Study Purpose and Research Questions The original purpose of this study was to: conduct an asset and needs assessment of health programs and services; implement or improve programs, services or policies which would enhance a CSHP; evaluate the effects of these programs, services or policies, in one elementary school. The research questions were: 1) What are the health needs of the students at this school? 2) What are the assets of this school which support the development and delivery of a CSHP? 3) What are the issues in this school which impede the school in developing, implementing and sustaining a CSHP? 4) What strategies should be used to develop and/or improve a CSHP in this school? 5) What issues will a process evaluation reveal once these strategies are implemented? 6) What will the results of these strategies be on the children’s knowledge, attitudes, behaviors and health status? Using the Coordinated School Health Program as the “gold standard,” Participatory Action Research provided a holistic approach to examine the school’s health programs and services while building relationships and collaboration among the school’s stakeholders for sustainable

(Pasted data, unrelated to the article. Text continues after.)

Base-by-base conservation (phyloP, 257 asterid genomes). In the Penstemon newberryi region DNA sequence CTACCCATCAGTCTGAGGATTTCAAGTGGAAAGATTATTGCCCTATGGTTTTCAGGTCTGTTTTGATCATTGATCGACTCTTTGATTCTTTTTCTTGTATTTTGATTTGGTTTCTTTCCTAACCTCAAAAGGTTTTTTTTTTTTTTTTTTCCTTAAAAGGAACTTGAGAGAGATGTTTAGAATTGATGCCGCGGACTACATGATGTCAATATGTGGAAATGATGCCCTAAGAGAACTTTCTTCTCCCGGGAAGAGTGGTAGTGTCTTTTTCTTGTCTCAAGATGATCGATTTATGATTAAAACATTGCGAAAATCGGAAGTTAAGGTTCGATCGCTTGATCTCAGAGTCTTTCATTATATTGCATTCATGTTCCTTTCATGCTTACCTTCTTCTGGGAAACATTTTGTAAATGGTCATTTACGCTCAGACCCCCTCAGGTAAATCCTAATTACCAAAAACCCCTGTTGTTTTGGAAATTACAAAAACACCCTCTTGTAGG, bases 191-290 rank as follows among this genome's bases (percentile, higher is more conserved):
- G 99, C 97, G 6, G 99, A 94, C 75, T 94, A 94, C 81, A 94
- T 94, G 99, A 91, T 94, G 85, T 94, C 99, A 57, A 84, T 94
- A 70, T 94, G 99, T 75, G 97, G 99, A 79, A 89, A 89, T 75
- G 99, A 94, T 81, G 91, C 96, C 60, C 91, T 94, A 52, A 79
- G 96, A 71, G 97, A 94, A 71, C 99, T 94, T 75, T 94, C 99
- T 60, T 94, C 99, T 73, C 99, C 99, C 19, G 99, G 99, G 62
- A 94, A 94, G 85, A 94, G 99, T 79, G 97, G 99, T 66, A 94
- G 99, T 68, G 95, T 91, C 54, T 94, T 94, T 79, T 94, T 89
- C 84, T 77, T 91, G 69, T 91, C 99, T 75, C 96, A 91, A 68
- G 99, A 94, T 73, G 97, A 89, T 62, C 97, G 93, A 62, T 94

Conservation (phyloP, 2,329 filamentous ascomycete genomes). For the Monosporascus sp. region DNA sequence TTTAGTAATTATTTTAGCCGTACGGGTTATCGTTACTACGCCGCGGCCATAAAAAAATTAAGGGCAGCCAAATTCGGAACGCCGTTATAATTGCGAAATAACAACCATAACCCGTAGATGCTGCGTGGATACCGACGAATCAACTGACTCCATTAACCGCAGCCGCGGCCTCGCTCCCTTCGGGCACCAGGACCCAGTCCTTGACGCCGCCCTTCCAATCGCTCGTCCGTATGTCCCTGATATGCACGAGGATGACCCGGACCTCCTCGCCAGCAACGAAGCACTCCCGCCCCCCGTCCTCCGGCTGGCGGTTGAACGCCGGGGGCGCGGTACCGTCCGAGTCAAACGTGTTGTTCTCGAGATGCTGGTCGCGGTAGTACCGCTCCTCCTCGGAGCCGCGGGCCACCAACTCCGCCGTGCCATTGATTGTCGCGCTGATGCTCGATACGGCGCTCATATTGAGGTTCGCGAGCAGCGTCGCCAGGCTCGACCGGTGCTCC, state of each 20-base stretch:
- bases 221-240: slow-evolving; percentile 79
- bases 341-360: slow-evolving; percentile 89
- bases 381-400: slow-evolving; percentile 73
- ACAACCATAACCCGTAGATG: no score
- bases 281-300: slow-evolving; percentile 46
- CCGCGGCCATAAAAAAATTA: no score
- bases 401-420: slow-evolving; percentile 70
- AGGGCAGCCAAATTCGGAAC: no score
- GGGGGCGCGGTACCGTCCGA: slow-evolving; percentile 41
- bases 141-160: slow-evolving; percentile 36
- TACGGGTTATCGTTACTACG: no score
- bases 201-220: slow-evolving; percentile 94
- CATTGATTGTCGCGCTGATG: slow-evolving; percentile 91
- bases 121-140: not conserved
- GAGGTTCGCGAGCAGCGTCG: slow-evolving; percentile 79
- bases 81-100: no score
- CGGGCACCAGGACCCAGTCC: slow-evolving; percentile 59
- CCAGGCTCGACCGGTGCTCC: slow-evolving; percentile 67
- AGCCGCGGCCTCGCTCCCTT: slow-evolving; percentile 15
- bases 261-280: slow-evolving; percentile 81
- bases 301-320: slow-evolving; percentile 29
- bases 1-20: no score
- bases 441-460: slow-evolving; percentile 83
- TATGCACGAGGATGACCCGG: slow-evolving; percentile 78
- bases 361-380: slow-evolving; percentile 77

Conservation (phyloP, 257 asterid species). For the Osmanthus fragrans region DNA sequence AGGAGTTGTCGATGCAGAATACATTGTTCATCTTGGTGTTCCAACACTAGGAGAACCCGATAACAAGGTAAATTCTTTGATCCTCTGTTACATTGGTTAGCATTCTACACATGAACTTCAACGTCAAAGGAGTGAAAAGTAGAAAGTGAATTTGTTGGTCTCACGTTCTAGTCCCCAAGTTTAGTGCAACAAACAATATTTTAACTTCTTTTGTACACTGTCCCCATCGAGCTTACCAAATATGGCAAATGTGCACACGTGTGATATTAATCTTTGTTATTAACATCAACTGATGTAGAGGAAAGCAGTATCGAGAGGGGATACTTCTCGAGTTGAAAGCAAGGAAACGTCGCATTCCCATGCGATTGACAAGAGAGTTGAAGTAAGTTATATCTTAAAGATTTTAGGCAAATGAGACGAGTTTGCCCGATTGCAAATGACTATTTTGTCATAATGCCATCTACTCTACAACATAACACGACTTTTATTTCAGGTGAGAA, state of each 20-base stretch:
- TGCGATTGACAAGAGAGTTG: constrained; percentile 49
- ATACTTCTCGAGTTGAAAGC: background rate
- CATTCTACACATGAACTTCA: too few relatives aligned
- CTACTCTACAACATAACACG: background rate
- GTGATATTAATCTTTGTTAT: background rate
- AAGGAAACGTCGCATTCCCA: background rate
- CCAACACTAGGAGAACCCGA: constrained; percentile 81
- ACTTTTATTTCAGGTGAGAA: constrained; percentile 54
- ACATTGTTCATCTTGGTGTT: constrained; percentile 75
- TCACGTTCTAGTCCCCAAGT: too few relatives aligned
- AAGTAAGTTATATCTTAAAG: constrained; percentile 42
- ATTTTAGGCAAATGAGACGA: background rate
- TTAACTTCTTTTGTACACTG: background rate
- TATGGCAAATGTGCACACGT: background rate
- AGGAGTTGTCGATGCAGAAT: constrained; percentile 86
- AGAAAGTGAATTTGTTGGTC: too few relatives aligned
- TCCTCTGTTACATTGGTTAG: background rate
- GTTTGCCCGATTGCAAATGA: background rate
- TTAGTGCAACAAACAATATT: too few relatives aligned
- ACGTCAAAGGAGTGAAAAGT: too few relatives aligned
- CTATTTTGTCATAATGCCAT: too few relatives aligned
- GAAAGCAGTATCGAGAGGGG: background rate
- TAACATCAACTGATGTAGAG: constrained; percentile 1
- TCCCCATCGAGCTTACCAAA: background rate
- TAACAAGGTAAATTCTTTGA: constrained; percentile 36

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change. Given the United States’ current obesity epidemic, physical health —specifically physical education, physical activity, recess and nutrition—was at the forefront of initial discussions. Through the process of PAR and the needs and assets assessments, the participants considered the school’s health programs and services within the context of the students’ overall growth and development, not merely as obesity-prevention measures. This study was just the beginning of an ongoing, multi-year process of assessment, implementation and evaluation moving the school toward a complete and comprehensive CSHP. Over the course of one school year, the study moved through three phases—assessment, implementation, evaluation—that are distinct, yet overlapping and cyclical. Adhering to the nature of PAR, the purpose of the study and the research questions evolved over the course of the school year. The participants made the decision to shift the focus of evaluation and evaluate the process and document outcomes as a result of their work—to reflect upon and articulate the changes they noticed and experienced. Thus, the purpose of the study became: conduct an asset and needs assessment of health programs and services; implement or improve programs, services or policies which would enhance a CSHP; evaluate the process of this assessment and implementation, in one elementary school. Because of this change, the participants also changed the research questions, dropping the last research question from consideration. The process of conducting the assessment brought the school’s health programs and services into closer alignment with the CSHP recommendations, and the implementation addressed some of the student and school needs identified. The evaluation and dissemination of the outcomes from the study to the school community established the start point for the 2010-2011 school year, during which the participants in the